US / 74 minutes / bw / Zenith, UA Dir: Edward L. Cahn Pr: Robert E. Kent Scr: Stephen Kandel Cine: Maury Gertsman Cast: Joan Evans, Ronald Foster, Merry Anders, Harp McGuire, Robert Christopher, Berry Kroeger, Bill Couch, Norm Alden, James Callahan, J. Edward McKinley, William Fawcett, Guy Wilkerson, Harvey Parry.
A more than competent little crime outing that would certainly have been included in my Comprehensive Encyclopedia of Film Noir had it not flown below my radar; although its ending somewhat unexpectedly abjures the principles of noirish nihilism—I wouldn’t say it’s outright happy but it’s certainly hopeful—the rest of the movie, cinematography excepted, is full of noirish tropes. This is a film noir in all but recognition as such. I console myself with the fact that it’s managed to fly under all the other relevant radars, not just mine.
Ah, well, I can make amends now.
Nick Harbin (Foster) has done five years for a payroll heist that went horribly wrong: he was captured, his accomplice Jerry (Parry) was shot dead at the scene and his other accomplice, Sam Russo (Alden), was killed by the cops later when making an ill advised run for it.
The day of Nick’s release comes, and Warden John B. Haggerty (McKinley) warns him that, since he’s never divulged the location of the loot, he’ll be a walking target as soon as he goes out the prison gate. Nick stubbornly says he’ll take his chances.
He’s met outside the big house by hot ex-girlfriend Susan Mallory (Anders), who assures him she’s just panting to take up where they left off five years ago; by reporter Al Kramer (Callahan) of the Los Angeles Record; and by Detective Max Brodney (McGuire), who makes no bones about the fact that he thinks Nick’s an unmitigated louse and is going to stay on his tail until the stolen $260,000 is found.
It doesn’t take long for us to guess that Susan’s rekindled passion for Nick is not even skin-deep but purely monetary: she’s a somewhat maladroit would-be femme fatale through whose artifice even Nick promptly sees, despite being tempted to sample the merchandise anyway—or at least to remind himself of it. When his old buddy Dave Prince (Christopher) appears on the scene, it requires no Holmesian leap to deduce who it is Susan’s been canoodling with these past few years and with whom she’s now conspiring. Moreover, as we soon learn, this scummy pair is conspiring with notorious gang boss Arnie Hoffman (Kroeger), who’s promised to help them bilk Nick of the ill gotten gains for a mere 90% of the proceeds.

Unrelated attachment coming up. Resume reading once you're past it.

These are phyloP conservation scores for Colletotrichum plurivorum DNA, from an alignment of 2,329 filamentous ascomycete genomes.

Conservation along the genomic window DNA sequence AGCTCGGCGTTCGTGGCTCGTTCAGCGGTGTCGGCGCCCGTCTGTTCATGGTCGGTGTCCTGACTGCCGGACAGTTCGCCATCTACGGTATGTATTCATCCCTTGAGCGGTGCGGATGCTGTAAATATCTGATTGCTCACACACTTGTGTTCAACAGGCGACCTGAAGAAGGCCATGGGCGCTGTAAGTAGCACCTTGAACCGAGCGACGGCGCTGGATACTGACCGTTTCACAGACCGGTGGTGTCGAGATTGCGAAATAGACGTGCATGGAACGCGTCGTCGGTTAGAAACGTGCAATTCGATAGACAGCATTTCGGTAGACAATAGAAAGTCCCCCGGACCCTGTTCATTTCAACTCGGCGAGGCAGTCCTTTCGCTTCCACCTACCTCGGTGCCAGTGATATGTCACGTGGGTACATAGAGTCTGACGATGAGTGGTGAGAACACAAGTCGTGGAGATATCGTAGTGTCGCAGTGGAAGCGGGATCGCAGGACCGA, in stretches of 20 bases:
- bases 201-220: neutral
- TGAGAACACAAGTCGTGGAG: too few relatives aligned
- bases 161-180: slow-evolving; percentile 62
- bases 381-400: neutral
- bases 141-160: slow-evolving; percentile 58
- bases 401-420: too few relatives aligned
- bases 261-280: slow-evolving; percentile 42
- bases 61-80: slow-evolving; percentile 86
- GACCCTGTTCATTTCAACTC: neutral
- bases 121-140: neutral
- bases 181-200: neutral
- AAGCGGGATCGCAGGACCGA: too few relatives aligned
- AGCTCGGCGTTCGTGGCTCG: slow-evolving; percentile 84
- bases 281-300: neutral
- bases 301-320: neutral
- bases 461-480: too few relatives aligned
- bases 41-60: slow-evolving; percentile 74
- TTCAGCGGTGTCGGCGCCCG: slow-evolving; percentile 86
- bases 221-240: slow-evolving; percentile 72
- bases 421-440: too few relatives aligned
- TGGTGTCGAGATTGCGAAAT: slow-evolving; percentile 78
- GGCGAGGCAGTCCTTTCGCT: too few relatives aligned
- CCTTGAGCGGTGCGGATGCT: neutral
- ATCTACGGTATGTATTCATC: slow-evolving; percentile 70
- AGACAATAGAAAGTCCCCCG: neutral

In many ways Nick doesn’t care. While in prison he’s gotten himself some education, learned to control the rage that used so often to betray him, and discovered some principles. He wants to split the money with Gail Russo (Evans), the widow of his dead accomplice Sam: even though Gail was Nick’s girl before she married Sam and is still the only woman for him, he loved Sam too and wants to make posthumous amends.
Tracking down where Gail now is looks to be tricky until Nick comes across Gail’s old and disreputable friend Packy (Fawcett). Hoodlum Hoffman and cop Brodney have their own resources, with the result that not just Nick but these two rivals, with their sidekicks, converge on an obscure diner in Gold City, Arizona . . .
The Walking Target isn’t the longest of movies, but it seems even shorter than its running time, rattling along with great pace and constantly turning up minor surprises. The cast, too, is exemplary, even if most of the players are moderately obscure; Kroeger’s probably the best known of them, and he was hardly a headliner. There are some great performances in minor roles, too: Norm Alden, seen in extended flashback, is splendid as the less-than-nimble-witted Sam; William Fawcett gives a glittering depiction of the near-derelict Packy; and I’d have happily seen more of character actor Guy Wilkerson in his role here as Gail’s diner employee Lank.
The relatively upbeat ending, wherein everything is far from solved for our sympathetic protagonists but at least it looks as if there’s hope on the horizon (although the two movies are hugely different, as indeed are their endings, the patchwork hopefulness reminded me of the conclusion to Peter Weir’s WITNESS ), might spur a purist to object to my classifying The Walking Target as a film noir. Yet there are plenty of movies recognized as canonical films noirs that share similar characteristics—The BIG CLOCK (1948) and PHANTOM LADY (1944), to name just the first two that spring to mind, or even The BIG SLEEP (1946)—so this hardly counts as a disqualification.
There’s the occasional screenplay oddity. The one that furrowed my brow the most came when Nick uttered the Yodaesque aphorism “Happiness won’t buy money.” I can only assume Foster screwed up the line and Cahn liked it enough that he left it the way it was.